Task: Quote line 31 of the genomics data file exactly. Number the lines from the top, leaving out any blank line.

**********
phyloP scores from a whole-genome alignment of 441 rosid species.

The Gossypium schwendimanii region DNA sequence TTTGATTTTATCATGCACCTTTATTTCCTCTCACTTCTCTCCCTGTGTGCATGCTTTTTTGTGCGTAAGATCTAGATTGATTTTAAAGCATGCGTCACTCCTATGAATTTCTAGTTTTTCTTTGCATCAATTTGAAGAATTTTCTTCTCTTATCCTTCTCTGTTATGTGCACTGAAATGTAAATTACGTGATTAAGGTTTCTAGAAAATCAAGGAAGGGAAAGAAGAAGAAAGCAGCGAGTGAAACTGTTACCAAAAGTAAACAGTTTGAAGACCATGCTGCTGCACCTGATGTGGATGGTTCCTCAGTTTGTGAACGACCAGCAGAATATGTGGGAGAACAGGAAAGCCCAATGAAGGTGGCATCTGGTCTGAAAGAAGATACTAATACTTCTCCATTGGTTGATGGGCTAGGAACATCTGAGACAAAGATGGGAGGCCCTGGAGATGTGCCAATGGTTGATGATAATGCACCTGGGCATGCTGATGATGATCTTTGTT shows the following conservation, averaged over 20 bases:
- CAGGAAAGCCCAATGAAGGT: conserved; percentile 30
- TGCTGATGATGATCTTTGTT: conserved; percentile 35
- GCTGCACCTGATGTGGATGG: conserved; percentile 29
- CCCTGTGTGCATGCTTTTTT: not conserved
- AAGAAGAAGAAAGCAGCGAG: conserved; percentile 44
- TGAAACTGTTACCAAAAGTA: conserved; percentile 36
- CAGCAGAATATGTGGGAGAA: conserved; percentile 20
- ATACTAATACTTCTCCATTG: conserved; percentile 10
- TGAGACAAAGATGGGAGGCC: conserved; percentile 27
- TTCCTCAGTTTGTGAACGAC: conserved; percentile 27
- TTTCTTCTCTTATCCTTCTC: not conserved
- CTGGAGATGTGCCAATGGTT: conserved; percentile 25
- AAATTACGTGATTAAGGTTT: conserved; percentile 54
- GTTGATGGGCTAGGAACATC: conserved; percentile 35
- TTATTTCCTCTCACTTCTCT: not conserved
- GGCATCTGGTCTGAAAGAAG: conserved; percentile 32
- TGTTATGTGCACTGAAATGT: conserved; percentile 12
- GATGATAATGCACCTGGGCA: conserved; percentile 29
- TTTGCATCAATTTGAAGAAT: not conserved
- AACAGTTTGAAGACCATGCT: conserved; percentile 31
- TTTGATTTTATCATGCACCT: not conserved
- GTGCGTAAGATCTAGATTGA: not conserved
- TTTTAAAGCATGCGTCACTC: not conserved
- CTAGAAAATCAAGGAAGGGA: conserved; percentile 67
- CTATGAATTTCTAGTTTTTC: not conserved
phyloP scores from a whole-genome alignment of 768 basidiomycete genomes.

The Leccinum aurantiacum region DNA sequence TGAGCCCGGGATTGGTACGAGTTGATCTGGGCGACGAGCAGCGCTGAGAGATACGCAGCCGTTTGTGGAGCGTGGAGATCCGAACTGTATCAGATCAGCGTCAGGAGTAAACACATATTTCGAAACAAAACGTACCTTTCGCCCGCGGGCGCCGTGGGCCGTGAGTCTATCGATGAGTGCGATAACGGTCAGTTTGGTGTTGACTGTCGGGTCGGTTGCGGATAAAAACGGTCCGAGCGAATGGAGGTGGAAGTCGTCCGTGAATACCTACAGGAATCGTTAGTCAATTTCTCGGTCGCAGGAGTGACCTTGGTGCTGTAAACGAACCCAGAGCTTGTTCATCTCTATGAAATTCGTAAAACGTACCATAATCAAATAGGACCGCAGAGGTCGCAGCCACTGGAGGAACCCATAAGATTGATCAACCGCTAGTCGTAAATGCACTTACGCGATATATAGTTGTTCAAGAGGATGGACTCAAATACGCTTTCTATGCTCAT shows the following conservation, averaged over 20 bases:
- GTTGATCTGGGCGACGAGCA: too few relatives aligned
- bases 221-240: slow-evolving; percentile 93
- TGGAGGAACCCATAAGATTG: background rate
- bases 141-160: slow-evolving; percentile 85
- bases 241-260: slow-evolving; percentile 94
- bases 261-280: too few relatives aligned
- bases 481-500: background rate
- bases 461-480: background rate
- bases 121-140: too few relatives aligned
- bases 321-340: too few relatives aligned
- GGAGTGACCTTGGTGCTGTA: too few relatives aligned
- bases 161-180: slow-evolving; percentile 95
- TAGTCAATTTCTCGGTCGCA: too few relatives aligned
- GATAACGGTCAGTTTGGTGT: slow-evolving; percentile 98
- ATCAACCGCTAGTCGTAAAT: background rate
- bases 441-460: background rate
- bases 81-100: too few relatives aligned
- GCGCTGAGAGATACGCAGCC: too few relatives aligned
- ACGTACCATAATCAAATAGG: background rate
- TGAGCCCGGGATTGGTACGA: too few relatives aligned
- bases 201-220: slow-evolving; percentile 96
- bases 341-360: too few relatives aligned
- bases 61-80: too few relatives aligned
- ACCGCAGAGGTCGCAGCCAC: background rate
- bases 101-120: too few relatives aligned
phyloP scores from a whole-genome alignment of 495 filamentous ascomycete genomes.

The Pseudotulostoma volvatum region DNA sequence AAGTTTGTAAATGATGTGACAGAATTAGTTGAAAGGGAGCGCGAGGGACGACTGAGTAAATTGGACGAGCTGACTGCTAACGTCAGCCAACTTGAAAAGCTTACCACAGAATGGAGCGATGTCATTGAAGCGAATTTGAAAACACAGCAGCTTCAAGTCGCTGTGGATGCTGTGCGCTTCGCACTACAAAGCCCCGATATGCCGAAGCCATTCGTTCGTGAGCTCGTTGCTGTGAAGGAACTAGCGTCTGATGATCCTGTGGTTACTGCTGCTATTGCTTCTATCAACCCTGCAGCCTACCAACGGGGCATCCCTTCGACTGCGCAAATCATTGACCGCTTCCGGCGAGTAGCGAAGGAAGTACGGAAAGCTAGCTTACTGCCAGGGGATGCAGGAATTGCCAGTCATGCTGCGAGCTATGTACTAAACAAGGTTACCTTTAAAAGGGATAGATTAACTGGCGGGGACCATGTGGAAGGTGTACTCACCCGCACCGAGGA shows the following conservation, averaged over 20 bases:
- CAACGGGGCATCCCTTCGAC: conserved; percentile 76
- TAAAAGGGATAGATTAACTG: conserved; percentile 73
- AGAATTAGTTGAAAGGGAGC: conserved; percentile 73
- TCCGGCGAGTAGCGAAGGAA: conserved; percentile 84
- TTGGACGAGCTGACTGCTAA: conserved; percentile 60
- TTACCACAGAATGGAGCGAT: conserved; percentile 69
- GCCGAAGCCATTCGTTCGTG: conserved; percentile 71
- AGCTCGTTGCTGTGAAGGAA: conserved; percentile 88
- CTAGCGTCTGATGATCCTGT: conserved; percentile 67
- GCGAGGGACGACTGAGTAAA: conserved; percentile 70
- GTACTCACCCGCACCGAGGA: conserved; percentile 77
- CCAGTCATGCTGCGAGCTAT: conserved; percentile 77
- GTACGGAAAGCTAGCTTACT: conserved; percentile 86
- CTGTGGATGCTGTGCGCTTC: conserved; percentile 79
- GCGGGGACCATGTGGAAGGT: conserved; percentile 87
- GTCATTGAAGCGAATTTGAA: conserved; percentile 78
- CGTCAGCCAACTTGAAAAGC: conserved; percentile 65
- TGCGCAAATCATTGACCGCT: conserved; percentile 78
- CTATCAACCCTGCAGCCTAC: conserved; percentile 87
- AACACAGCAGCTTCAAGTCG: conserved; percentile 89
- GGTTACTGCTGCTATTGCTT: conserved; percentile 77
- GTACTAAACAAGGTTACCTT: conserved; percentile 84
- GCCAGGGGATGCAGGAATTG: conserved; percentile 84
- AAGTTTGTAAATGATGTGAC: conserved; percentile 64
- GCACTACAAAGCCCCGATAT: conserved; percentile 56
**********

- bases 221-240: slow-evolving; percentile 93